A guide to Yeperenye / Emily and Jessie Gap

The Yeperenye / Emily and Jessie Gaps are probably the first and the most noticeable features of the East MacDonnell Ranges. Labelled a nature park, they provide lovely opportunities to enjoy hiking, cycling, rock painting exploration and exciting meetings with local wildlife.

The two gaps belong to the Heavitree Range and they’ve long been considered key spiritual sights to the Eastern Arrernte Aboriginal people. Various other spots in the region have a similar statute and together, they form a Song Line or a so-called dream trail through the region.

Emily Gap

Entrance to Emily Gap

Jessie Gap

Walking in Jessie Gap

The Emily and Jessie Gaps Nature Park welcomes visitors year-round but the best time to go there is considered from April to September. The park is located about 10 kilometres east of Alice Springs on Ross Highway.

Useful information and comfort are provided through the following facilities within the nature park:

  • A picnic area
  • Fire pits at Jessie Gap
  • Public toilets
  • Information signs throughout the park


Things to see and do

Keep in mind that camping isn’t allowed in the nature park. For a map of the park, click here.

Yeperenye Walking/Cycling Trail 

A new Yeperenye walking/cycling trail was officially opened in the middle of 2021. The trail is the biggest investment in public infrastructure by an Aboriginal group in Central Australia. More than 30 Aboriginal workers put their hands together to set up the 7.2-kilometre trail. What’s impressive is the fact that all the work was done by hand and cultural supervisors were there during every step of the way to protect the important cultural and spiritual sights in the park.

The trail follows the contours of the East MacDonnell Ranges. Interpretive signage is available and so is wheelchair access. Seating is available at rest stops along the way.

Yeperenye Trail

Yeperenye Trail sign

Plants and Wildlife 

Those who want to experience the magnificence of nature would definitely get their heart’s desire at Emily and Jessie Gaps Nature Park. It’s an excellent spot for bird watching and you’ll get to acquaint yourself with some species you wouldn’t find anywhere else (including in different parts of Australia).

Whistling kites, budgies, honeyeaters and brown falcons are just some of the incredible beauties you’ll probably get lucky seeing. And birds aren’t the only magnificent creatures that inhabit the park. Magnificent desert lizards and other reptiles can be spotted across the two gaps.

And if you want more, you’ll see some beautiful desert flowers in bloom (depending on when you visit the park). These will contribute to really spectacular pictures you’ll get to take home as a memento of the incredible experience.

Long nosed Dragon

Long-nosed Dragon

Rock Art

As already mentioned, the nature park proudly displays some outstanding examples of Aboriginal rock art.

Emily Gap is a registered sacred site. It is the home of a large rock painting. The gap is associated with a dreamtime story about the caterpillar beings of Mparntwe / Alice Springs. These caterpillars were the ones that formed the gap, as well as many other topographical features of the region. In the painting, you will get to see the caterpillar sleeping. It’s one of the most popular landmarks in the nature reserve.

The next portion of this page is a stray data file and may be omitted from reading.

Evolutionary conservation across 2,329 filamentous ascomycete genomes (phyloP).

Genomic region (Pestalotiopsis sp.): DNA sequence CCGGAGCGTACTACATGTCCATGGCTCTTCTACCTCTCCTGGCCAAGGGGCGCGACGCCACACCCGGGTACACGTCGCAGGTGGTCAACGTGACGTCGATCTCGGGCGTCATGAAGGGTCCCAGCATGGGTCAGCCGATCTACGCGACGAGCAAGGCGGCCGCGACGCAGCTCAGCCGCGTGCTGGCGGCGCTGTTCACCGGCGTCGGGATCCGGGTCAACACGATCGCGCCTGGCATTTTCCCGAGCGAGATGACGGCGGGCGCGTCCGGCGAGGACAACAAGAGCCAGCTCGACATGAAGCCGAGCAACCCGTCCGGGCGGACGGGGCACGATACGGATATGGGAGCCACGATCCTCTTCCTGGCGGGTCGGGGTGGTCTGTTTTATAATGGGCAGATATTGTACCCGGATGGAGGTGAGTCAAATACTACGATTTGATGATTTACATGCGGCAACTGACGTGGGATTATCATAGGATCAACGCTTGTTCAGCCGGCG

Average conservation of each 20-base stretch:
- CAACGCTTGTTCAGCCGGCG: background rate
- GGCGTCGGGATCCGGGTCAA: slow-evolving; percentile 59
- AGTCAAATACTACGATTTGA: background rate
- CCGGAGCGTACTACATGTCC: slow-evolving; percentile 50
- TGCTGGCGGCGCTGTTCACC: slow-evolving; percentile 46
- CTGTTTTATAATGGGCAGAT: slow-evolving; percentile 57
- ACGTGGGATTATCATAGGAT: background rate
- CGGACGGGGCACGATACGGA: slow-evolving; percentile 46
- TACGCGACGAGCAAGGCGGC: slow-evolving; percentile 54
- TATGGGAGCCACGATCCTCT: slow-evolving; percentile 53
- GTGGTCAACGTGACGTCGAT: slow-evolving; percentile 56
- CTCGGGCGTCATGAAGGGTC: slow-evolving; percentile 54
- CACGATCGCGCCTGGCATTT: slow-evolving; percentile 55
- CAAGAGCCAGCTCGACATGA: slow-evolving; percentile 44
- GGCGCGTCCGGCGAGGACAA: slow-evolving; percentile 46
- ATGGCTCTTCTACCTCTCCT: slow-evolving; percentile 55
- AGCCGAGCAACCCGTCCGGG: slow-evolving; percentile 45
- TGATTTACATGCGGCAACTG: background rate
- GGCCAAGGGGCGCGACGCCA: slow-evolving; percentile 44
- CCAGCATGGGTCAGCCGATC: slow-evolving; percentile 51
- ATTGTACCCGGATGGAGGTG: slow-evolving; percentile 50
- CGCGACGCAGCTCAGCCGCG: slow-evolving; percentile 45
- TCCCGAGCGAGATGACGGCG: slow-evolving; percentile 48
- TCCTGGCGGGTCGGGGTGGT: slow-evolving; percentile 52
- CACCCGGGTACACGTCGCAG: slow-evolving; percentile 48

Caterpillar dreaming artworks are massive in size. Additionally, they’ve been preserved in excellent condition, giving you something to marvel at and wonder about.

Keep in mind that visitors cannot touch the rock art. Such measures are needed to preserve such culturally-significant pieces and allow future generations to experience their beauty and intricacy.

Rock Art Emily and Jessie Gap

Looking at rock art at Emily Gap

Safety Precautions

A few simple safety considerations will give you an enjoyable and exciting experience at Emily and Jessie Gaps.

In the period from October to March, temperatures in the region can get quite high. In some locations, the heat has been known to go over 40 degrees Celsius. Sunscreen, a hat and enough water to keep yourself hydrated will be essential. It is recommended to walk earlier in the day finishing by 11am to avoid the hottest part of the day, especially if the weather forecast on the day of your visit indicates extreme heat. 

Apart from being aware of the temperature, you’ll need to focus on a couple of additional safety considerations. There are safety signs throughout the park. Pay attention to the information on those in order to avoid some common dangers.

A few of the key safety precautions include:

  • Having insect repellent
  • Not touching plants and animals while hiking through the park
  • Making sure your shoes are supportive and comfortable enough
  • Wearing comfortable clothing
  • Keeping to designated roads and tracks, not straying away
  • Not climbing rocks in the gaps
  • Lighting fires only in the designated firepits (Jessie Gap Only)

Emily and Jessie Gap FAQ

The East MacDonnell Ranges are directly east of Alice Springs. You can access them via the Ross Highway, just south of town past the gap.
Emily Gap is the first stop along Ross Highway roughly 10 kilometres from the Stuart Highway intersection. Jessie Gap is a further 7 kilometres down Ross Highway.
Yes! The Yeperenye Trail opened in June 2021 and connects Emily and Jessie Gaps. The trail is Grade 1-2 and 7.2km end-to-end.
Yeperenye is the Arrente peoples word for Caterpillar, referring to their dreamtime story of how the MacDonnell Ranges was formed, the "Caterpillar dreaming". It is pronounced "ayepe-arenye".


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